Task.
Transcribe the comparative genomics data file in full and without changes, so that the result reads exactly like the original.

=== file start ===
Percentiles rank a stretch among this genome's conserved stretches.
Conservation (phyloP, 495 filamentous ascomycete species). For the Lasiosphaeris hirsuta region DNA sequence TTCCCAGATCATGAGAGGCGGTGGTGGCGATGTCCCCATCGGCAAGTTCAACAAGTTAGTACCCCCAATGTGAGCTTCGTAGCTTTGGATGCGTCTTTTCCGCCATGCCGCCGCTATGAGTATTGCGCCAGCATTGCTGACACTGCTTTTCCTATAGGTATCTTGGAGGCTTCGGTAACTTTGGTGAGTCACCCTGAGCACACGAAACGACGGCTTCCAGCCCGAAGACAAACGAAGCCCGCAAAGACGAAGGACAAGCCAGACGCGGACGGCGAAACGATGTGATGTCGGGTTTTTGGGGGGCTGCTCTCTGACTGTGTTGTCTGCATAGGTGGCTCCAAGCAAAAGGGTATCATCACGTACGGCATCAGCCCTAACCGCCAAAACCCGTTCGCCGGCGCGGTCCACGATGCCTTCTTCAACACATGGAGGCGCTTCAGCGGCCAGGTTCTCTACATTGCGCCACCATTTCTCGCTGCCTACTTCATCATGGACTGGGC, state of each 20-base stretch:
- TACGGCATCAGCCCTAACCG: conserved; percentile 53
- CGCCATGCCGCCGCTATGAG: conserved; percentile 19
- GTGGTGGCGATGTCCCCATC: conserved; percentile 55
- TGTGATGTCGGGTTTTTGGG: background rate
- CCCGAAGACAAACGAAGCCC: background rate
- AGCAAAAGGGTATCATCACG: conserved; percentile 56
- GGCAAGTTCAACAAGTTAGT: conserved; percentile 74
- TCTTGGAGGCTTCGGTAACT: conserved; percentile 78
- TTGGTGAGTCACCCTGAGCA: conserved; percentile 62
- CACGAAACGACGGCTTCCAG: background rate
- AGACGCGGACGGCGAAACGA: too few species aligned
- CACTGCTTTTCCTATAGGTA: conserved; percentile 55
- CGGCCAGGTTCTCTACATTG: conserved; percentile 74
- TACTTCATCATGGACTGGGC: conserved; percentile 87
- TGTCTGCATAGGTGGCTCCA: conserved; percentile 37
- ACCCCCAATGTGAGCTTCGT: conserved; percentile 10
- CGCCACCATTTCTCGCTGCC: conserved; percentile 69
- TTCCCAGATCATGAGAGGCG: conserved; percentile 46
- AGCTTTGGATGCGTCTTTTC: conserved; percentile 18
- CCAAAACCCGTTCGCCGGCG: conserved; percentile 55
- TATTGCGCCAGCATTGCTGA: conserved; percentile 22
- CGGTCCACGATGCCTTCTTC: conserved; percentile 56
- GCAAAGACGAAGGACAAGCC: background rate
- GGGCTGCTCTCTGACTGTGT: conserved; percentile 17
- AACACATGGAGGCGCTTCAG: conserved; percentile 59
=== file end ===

Percentiles rank a stretch among this genome's conserved stretches.
Conservation (phyloP, 495 filamentous ascomycete species). For the Lasiosphaeris hirsuta region DNA sequence TTCCCAGATCATGAGAGGCGGTGGTGGCGATGTCCCCATCGGCAAGTTCAACAAGTTAGTACCCCCAATGTGAGCTTCGTAGCTTTGGATGCGTCTTTTCCGCCATGCCGCCGCTATGAGTATTGCGCCAGCATTGCTGACACTGCTTTTCCTATAGGTATCTTGGAGGCTTCGGTAACTTTGGTGAGTCACCCTGAGCACACGAAACGACGGCTTCCAGCCCGAAGACAAACGAAGCCCGCAAAGACGAAGGACAAGCCAGACGCGGACGGCGAAACGATGTGATGTCGGGTTTTTGGGGGGCTGCTCTCTGACTGTGTTGTCTGCATAGGTGGCTCCAAGCAAAAGGGTATCATCACGTACGGCATCAGCCCTAACCGCCAAAACCCGTTCGCCGGCGCGGTCCACGATGCCTTCTTCAACACATGGAGGCGCTTCAGCGGCCAGGTTCTCTACATTGCGCCACCATTTCTCGCTGCCTACTTCATCATGGACTGGGC, state of each 20-base stretch:
- TACGGCATCAGCCCTAACCG: conserved; percentile 53
- CGCCATGCCGCCGCTATGAG: conserved; percentile 19
- GTGGTGGCGATGTCCCCATC: conserved; percentile 55
- TGTGATGTCGGGTTTTTGGG: background rate
- CCCGAAGACAAACGAAGCCC: background rate
- AGCAAAAGGGTATCATCACG: conserved; percentile 56
- GGCAAGTTCAACAAGTTAGT: conserved; percentile 74
- TCTTGGAGGCTTCGGTAACT: conserved; percentile 78
- TTGGTGAGTCACCCTGAGCA: conserved; percentile 62
- CACGAAACGACGGCTTCCAG: background rate
- AGACGCGGACGGCGAAACGA: too few species aligned
- CACTGCTTTTCCTATAGGTA: conserved; percentile 55
- CGGCCAGGTTCTCTACATTG: conserved; percentile 74
- TACTTCATCATGGACTGGGC: conserved; percentile 87
- TGTCTGCATAGGTGGCTCCA: conserved; percentile 37
- ACCCCCAATGTGAGCTTCGT: conserved; percentile 10
- CGCCACCATTTCTCGCTGCC: conserved; percentile 69
- TTCCCAGATCATGAGAGGCG: conserved; percentile 46
- AGCTTTGGATGCGTCTTTTC: conserved; percentile 18
- CCAAAACCCGTTCGCCGGCG: conserved; percentile 55
- TATTGCGCCAGCATTGCTGA: conserved; percentile 22
- CGGTCCACGATGCCTTCTTC: conserved; percentile 56
- GCAAAGACGAAGGACAAGCC: background rate
- GGGCTGCTCTCTGACTGTGT: conserved; percentile 17
- AACACATGGAGGCGCTTCAG: conserved; percentile 59